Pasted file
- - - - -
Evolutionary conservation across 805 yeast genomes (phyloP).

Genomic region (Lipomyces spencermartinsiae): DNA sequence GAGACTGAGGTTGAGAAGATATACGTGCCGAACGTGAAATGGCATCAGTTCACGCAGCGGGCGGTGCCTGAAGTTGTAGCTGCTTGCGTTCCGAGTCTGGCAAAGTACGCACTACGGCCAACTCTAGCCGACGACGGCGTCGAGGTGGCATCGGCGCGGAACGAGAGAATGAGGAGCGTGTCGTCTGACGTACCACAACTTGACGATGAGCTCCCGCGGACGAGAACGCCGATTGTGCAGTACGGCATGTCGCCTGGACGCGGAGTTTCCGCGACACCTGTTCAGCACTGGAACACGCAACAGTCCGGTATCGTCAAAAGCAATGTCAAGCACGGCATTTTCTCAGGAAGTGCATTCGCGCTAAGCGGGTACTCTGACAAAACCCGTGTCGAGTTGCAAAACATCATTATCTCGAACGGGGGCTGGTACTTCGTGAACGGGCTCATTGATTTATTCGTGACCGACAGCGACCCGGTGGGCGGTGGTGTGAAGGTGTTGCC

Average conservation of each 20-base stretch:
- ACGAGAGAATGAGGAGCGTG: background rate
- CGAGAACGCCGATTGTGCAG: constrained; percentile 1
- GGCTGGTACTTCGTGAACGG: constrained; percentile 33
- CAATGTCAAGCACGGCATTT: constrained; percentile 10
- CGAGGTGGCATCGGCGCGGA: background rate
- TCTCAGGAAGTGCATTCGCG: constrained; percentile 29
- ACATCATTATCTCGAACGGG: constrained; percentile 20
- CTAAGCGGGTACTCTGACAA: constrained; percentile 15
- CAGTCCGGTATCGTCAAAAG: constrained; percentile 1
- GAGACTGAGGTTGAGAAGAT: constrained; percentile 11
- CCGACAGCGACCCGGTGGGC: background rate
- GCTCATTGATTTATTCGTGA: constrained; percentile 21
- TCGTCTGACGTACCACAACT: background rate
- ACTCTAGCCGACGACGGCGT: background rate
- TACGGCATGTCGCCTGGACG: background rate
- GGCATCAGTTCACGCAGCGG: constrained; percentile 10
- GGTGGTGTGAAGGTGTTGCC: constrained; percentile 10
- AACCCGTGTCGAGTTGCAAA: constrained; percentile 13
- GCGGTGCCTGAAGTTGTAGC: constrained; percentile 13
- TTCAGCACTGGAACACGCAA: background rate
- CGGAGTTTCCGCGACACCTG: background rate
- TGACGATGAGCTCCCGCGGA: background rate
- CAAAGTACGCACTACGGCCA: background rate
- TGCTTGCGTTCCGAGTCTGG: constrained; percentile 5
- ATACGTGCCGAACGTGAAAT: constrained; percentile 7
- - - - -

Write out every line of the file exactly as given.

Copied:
Evolutionary conservation across 805 yeast genomes (phyloP).

Genomic region (Lipomyces spencermartinsiae): DNA sequence GAGACTGAGGTTGAGAAGATATACGTGCCGAACGTGAAATGGCATCAGTTCACGCAGCGGGCGGTGCCTGAAGTTGTAGCTGCTTGCGTTCCGAGTCTGGCAAAGTACGCACTACGGCCAACTCTAGCCGACGACGGCGTCGAGGTGGCATCGGCGCGGAACGAGAGAATGAGGAGCGTGTCGTCTGACGTACCACAACTTGACGATGAGCTCCCGCGGACGAGAACGCCGATTGTGCAGTACGGCATGTCGCCTGGACGCGGAGTTTCCGCGACACCTGTTCAGCACTGGAACACGCAACAGTCCGGTATCGTCAAAAGCAATGTCAAGCACGGCATTTTCTCAGGAAGTGCATTCGCGCTAAGCGGGTACTCTGACAAAACCCGTGTCGAGTTGCAAAACATCATTATCTCGAACGGGGGCTGGTACTTCGTGAACGGGCTCATTGATTTATTCGTGACCGACAGCGACCCGGTGGGCGGTGGTGTGAAGGTGTTGCC

Average conservation of each 20-base stretch:
- ACGAGAGAATGAGGAGCGTG: background rate
- CGAGAACGCCGATTGTGCAG: constrained; percentile 1
- GGCTGGTACTTCGTGAACGG: constrained; percentile 33
- CAATGTCAAGCACGGCATTT: constrained; percentile 10
- CGAGGTGGCATCGGCGCGGA: background rate
- TCTCAGGAAGTGCATTCGCG: constrained; percentile 29
- ACATCATTATCTCGAACGGG: constrained; percentile 20
- CTAAGCGGGTACTCTGACAA: constrained; percentile 15
- CAGTCCGGTATCGTCAAAAG: constrained; percentile 1
- GAGACTGAGGTTGAGAAGAT: constrained; percentile 11
- CCGACAGCGACCCGGTGGGC: background rate
- GCTCATTGATTTATTCGTGA: constrained; percentile 21
- TCGTCTGACGTACCACAACT: background rate
- ACTCTAGCCGACGACGGCGT: background rate
- TACGGCATGTCGCCTGGACG: background rate
- GGCATCAGTTCACGCAGCGG: constrained; percentile 10
- GGTGGTGTGAAGGTGTTGCC: constrained; percentile 10
- AACCCGTGTCGAGTTGCAAA: constrained; percentile 13
- GCGGTGCCTGAAGTTGTAGC: constrained; percentile 13
- TTCAGCACTGGAACACGCAA: background rate
- CGGAGTTTCCGCGACACCTG: background rate
- TGACGATGAGCTCCCGCGGA: background rate
- CAAAGTACGCACTACGGCCA: background rate
- TGCTTGCGTTCCGAGTCTGG: constrained; percentile 5
- ATACGTGCCGAACGTGAAAT: constrained; percentile 7